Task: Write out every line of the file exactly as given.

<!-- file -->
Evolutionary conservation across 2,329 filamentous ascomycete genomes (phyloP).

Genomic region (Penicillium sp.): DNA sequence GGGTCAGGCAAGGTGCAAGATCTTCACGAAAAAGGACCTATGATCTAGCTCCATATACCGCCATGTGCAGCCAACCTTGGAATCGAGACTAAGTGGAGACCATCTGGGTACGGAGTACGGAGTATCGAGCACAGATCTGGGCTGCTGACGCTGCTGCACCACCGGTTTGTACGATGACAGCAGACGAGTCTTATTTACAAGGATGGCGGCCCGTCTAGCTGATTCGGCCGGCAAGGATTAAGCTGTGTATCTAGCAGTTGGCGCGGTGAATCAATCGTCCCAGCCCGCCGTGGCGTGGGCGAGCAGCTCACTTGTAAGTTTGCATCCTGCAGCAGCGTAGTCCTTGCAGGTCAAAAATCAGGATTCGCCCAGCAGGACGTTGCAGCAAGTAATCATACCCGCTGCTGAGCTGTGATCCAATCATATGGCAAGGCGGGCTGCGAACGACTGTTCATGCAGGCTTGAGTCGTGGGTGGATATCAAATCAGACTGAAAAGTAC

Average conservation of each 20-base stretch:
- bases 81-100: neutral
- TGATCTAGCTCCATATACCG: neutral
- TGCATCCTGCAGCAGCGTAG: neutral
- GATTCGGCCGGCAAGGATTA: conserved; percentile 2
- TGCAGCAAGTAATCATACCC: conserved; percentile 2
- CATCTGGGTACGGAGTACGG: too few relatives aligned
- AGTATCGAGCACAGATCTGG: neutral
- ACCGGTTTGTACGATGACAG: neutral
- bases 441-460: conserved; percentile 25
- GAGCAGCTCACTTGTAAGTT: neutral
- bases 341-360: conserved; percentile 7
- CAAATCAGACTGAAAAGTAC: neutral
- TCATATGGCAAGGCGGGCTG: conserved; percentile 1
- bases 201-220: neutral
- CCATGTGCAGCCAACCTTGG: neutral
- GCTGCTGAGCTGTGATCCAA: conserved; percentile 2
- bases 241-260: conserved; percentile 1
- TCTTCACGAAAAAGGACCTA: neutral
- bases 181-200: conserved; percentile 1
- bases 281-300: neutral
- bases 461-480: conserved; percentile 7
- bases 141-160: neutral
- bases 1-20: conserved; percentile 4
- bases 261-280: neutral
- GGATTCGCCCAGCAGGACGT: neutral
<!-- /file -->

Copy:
Evolutionary conservation across 2,329 filamentous ascomycete genomes (phyloP).

Genomic region (Penicillium sp.): DNA sequence GGGTCAGGCAAGGTGCAAGATCTTCACGAAAAAGGACCTATGATCTAGCTCCATATACCGCCATGTGCAGCCAACCTTGGAATCGAGACTAAGTGGAGACCATCTGGGTACGGAGTACGGAGTATCGAGCACAGATCTGGGCTGCTGACGCTGCTGCACCACCGGTTTGTACGATGACAGCAGACGAGTCTTATTTACAAGGATGGCGGCCCGTCTAGCTGATTCGGCCGGCAAGGATTAAGCTGTGTATCTAGCAGTTGGCGCGGTGAATCAATCGTCCCAGCCCGCCGTGGCGTGGGCGAGCAGCTCACTTGTAAGTTTGCATCCTGCAGCAGCGTAGTCCTTGCAGGTCAAAAATCAGGATTCGCCCAGCAGGACGTTGCAGCAAGTAATCATACCCGCTGCTGAGCTGTGATCCAATCATATGGCAAGGCGGGCTGCGAACGACTGTTCATGCAGGCTTGAGTCGTGGGTGGATATCAAATCAGACTGAAAAGTAC

Average conservation of each 20-base stretch:
- bases 81-100: neutral
- TGATCTAGCTCCATATACCG: neutral
- TGCATCCTGCAGCAGCGTAG: neutral
- GATTCGGCCGGCAAGGATTA: conserved; percentile 2
- TGCAGCAAGTAATCATACCC: conserved; percentile 2
- CATCTGGGTACGGAGTACGG: too few relatives aligned
- AGTATCGAGCACAGATCTGG: neutral
- ACCGGTTTGTACGATGACAG: neutral
- bases 441-460: conserved; percentile 25
- GAGCAGCTCACTTGTAAGTT: neutral
- bases 341-360: conserved; percentile 7
- CAAATCAGACTGAAAAGTAC: neutral
- TCATATGGCAAGGCGGGCTG: conserved; percentile 1
- bases 201-220: neutral
- CCATGTGCAGCCAACCTTGG: neutral
- GCTGCTGAGCTGTGATCCAA: conserved; percentile 2
- bases 241-260: conserved; percentile 1
- TCTTCACGAAAAAGGACCTA: neutral
- bases 181-200: conserved; percentile 1
- bases 281-300: neutral
- bases 461-480: conserved; percentile 7
- bases 141-160: neutral
- bases 1-20: conserved; percentile 4
- bases 261-280: neutral
- GGATTCGCCCAGCAGGACGT: neutral